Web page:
two-for-the-show

Wild Replicator’s Got Funky Rhythm, Part 1

Now that the replicator meme is out and about I’ve got more to say. I’m going to republish two more posts from my 2010 cultural evolution series. These posts are about music. I have various reasons for using music as my cultural evolution conceptual sandbox. For one thing, it means that I don’t have to contend with semantic meanings arbitrarily associated with bits of music. In music, all we’ve got is the physical signal.

In these two posts I choose, not a simple musical example but, rather, a complex one, something jazz musicians know as Rhythm Changes. While I could talk about the four-note motif Beethoven used to construct the first movement of his Fifth Symphony, which is a memetic favorite, that’s too easy. Thinking about it won’t stretch our intuitions about the memetic properties of mere physical things. That motif has four notes, with specific durations and specific note-to-note pitch relationships.

Rhythm Changes isn’t like that. It’s an abstract property of a sound stream. There is now specific number of notes, no specific durations, and no specific note-to-note pitch relationships. Thousands upon thousands of specific musical streams, many quite different from one another, have exemplified the properties of Rhythm Changes.

In the previous post (in this series) I argued memes, the cultural parallel to the biological gene, are those physical properties of objects, events, and processes that allow different individuals to coordinate their participation in those things. In this view, memes are not physical objects, like genes, that spread through a population. Rather, memes are about sharability; they are physical properties that can easily be identified by human nervous systems and thus be the basis for shared (cultural) activity.

In that post I considered a very basic case, people making noise at regular intervals. In that case we have two memes, period (the interval between “hits”) and phase (the relationship between streams of hits by different individuals). Now I want to consider a considerably more complex case, the entity jazz musicians know as Rhythm Changes. This entity assumes that, for a given performance, period length and phase value are agreed upon. In fact it assumes a lot more. We’re dealing with a whole lot of memes here.

But I don’t want to get hung up in those details. I just want to characterize Rhythm Changes in a reasonable way and explain just why I insist that we regard Rhythm Changes as a structured collection of physical properties that can be ascribed to a stream of sound. While it would be nice to characterize Rhythm Changes using the language of acoustics, it’s not at all clear to me that we’ve got the necessary concepts. In any event, if we do, I don’t know them. Instead, I’ll couch my description in the schematic terms jazz musicians tend to use when talking about their craft; these terms are derived, in part, from descriptive and analytic concepts developed for European art music (i.e. classical music).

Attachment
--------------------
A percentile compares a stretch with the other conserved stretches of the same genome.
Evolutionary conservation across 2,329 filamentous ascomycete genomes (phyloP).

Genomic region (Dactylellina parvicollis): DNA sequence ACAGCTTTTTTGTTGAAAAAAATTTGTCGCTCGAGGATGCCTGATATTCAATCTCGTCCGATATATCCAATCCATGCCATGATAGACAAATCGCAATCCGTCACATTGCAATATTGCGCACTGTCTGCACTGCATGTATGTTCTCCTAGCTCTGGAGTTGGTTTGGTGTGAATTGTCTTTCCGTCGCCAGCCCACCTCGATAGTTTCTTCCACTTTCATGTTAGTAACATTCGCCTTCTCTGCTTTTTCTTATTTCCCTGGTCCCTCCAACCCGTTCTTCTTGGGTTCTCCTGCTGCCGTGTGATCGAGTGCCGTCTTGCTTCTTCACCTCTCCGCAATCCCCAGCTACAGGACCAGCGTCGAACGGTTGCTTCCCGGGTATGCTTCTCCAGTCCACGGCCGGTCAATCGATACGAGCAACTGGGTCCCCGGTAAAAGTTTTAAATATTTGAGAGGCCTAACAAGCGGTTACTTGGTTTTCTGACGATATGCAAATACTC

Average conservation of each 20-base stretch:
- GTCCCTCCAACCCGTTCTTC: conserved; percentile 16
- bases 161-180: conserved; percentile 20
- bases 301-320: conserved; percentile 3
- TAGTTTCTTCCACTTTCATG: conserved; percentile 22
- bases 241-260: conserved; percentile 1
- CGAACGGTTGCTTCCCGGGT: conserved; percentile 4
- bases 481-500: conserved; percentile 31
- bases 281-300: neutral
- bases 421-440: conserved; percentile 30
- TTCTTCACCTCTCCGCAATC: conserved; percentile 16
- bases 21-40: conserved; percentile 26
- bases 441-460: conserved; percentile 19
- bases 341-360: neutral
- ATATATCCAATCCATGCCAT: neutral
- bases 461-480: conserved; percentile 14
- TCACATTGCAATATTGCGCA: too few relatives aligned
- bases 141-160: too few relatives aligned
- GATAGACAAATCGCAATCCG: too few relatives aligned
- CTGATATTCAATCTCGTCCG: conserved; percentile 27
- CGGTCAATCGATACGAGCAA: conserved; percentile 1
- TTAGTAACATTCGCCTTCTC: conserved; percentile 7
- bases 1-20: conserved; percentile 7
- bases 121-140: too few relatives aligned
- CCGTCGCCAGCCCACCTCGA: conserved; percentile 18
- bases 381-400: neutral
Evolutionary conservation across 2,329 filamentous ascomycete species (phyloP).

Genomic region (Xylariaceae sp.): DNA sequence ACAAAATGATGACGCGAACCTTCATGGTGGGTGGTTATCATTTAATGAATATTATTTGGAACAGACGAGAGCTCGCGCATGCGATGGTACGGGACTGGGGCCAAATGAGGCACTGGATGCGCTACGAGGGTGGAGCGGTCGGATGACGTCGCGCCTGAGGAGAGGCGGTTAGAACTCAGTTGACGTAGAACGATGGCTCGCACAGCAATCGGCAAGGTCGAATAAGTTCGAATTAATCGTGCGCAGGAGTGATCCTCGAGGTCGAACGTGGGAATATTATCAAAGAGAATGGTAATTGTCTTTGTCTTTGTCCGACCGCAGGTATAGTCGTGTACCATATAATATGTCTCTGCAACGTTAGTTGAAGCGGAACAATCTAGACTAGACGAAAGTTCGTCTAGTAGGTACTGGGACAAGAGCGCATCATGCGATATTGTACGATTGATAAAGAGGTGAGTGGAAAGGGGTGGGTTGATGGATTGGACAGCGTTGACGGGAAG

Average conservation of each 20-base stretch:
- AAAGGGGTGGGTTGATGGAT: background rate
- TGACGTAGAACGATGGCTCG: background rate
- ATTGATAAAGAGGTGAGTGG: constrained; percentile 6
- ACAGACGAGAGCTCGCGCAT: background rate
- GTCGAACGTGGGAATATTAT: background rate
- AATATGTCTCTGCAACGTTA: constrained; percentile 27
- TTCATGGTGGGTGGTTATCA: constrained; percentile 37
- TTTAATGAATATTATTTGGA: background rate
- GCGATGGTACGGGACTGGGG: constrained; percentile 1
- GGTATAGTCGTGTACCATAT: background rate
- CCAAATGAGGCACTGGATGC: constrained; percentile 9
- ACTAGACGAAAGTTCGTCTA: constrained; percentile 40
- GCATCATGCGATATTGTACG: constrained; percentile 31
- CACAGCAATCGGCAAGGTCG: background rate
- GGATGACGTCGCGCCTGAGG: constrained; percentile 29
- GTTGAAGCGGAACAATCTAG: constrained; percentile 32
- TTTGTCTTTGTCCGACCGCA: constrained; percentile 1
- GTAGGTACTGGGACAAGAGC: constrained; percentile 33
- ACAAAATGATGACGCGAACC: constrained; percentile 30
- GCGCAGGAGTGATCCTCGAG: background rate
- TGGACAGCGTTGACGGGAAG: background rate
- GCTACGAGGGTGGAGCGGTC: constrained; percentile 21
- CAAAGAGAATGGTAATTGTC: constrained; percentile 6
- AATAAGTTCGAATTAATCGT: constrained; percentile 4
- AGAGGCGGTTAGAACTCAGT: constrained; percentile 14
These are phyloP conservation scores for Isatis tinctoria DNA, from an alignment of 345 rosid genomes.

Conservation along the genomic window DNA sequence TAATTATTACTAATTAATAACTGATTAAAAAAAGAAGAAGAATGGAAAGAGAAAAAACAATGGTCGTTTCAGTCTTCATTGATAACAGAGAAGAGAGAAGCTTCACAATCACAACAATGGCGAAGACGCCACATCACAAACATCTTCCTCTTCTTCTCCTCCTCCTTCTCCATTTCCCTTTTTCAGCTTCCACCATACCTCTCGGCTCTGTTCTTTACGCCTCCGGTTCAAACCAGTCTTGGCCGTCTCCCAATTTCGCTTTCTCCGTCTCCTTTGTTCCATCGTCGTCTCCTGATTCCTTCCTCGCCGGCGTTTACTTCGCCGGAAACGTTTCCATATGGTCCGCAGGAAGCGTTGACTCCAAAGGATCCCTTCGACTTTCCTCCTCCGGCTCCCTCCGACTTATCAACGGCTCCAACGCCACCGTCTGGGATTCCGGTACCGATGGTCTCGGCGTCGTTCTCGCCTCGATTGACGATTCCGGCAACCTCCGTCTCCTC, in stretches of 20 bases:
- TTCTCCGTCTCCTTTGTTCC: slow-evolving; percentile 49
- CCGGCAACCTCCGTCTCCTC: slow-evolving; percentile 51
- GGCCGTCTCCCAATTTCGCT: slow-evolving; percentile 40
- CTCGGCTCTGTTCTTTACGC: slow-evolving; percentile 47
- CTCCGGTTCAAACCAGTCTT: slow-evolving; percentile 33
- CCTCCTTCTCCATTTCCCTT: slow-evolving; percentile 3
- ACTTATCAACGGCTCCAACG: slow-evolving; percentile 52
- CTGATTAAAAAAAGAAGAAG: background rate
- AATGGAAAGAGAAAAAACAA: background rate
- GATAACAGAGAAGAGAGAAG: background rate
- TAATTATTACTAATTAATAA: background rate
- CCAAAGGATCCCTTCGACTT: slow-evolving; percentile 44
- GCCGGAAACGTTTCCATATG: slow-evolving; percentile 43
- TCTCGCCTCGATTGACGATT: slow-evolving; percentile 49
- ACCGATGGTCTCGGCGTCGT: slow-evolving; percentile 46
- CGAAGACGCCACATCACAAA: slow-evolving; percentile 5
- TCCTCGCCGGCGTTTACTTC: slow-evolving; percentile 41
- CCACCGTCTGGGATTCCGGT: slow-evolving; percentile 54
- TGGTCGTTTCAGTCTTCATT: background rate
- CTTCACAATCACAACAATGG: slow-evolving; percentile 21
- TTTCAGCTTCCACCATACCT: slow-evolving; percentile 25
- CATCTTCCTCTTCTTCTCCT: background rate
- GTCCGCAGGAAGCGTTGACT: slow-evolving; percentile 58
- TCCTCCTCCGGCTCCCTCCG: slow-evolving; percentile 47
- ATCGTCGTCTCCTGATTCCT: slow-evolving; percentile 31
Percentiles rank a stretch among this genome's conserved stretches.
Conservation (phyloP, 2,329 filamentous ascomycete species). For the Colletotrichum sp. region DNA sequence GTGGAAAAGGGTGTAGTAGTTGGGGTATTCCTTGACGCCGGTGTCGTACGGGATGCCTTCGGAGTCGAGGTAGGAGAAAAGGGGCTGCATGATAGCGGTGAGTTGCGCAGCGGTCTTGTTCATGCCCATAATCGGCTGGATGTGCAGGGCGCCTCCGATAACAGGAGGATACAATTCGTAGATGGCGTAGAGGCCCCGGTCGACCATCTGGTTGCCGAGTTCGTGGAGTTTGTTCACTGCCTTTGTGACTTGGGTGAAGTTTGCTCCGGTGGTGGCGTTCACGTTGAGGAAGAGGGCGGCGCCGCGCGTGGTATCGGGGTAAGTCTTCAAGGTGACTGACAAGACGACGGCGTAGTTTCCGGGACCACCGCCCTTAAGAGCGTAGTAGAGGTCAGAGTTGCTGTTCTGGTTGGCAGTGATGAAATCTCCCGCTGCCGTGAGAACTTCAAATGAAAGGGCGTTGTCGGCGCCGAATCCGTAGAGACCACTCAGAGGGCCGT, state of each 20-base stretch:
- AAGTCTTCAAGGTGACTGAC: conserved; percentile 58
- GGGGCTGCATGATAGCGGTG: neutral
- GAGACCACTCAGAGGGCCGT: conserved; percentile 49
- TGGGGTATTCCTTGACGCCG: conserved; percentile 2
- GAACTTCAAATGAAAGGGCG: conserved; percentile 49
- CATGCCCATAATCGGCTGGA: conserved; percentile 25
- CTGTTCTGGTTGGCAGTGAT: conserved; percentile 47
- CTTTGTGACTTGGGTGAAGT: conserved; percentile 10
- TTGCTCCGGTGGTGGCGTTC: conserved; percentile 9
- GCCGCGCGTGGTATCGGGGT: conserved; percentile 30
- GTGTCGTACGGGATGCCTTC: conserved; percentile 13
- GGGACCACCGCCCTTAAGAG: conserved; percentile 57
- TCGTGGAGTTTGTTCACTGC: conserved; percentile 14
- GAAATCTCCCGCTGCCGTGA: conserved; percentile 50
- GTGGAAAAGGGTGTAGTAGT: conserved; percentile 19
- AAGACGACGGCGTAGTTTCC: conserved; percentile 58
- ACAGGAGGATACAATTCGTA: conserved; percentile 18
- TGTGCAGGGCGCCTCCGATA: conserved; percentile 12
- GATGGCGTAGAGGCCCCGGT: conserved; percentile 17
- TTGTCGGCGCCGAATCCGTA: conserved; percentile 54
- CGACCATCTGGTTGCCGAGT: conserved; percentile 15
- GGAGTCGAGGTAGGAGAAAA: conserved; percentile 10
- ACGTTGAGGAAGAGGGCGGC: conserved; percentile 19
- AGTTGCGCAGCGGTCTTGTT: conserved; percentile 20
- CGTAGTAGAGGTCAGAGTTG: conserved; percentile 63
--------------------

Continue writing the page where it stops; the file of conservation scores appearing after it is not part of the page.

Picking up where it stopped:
I’m going do this in two posts, the first will be confined to Rhythm Changes itself. The second will consider how Rhythm Changes came into being and how it functions in the popular music system. Continue reading

Creative cultural transmission as chaotic sampling

This post was chosen as an Editor's Selection for ResearchBlogging.orgLast week I attended a lecture by Liz Bradley on chaos.  Chaos has been used to create variations on musical and dance sequences (Dabby, 2008; Bradley & Stuart, 1998).  I was interested to see whether this technique could be iterated and applied to birdsong or other culturally transmitted systems.  I present a model of creative cultural transmission based on this.

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Some Links #19: The Reality of a Universal Language Faculty?

I noticed it’s almost been a month since I last posted some links. What this means is that many of the links I planned on posting are terribly out of date and these last few days I haven’t really had the time to keep abreast of the latest developments in the blogosphere (new course + presentation at Edinburgh + current cold = a lethargic Wintz). I’m hoping next week will be a bit nicer to me.

The reality of a universal language faculty? Melodye offers up a thorough post on the whole Universal Grammar hypothesis, mostly drawing from the BBS issue dedicated Evans & Levinson (2009)’s paper on the myth of language universals, and why it is a weak position to take. Key paragraph: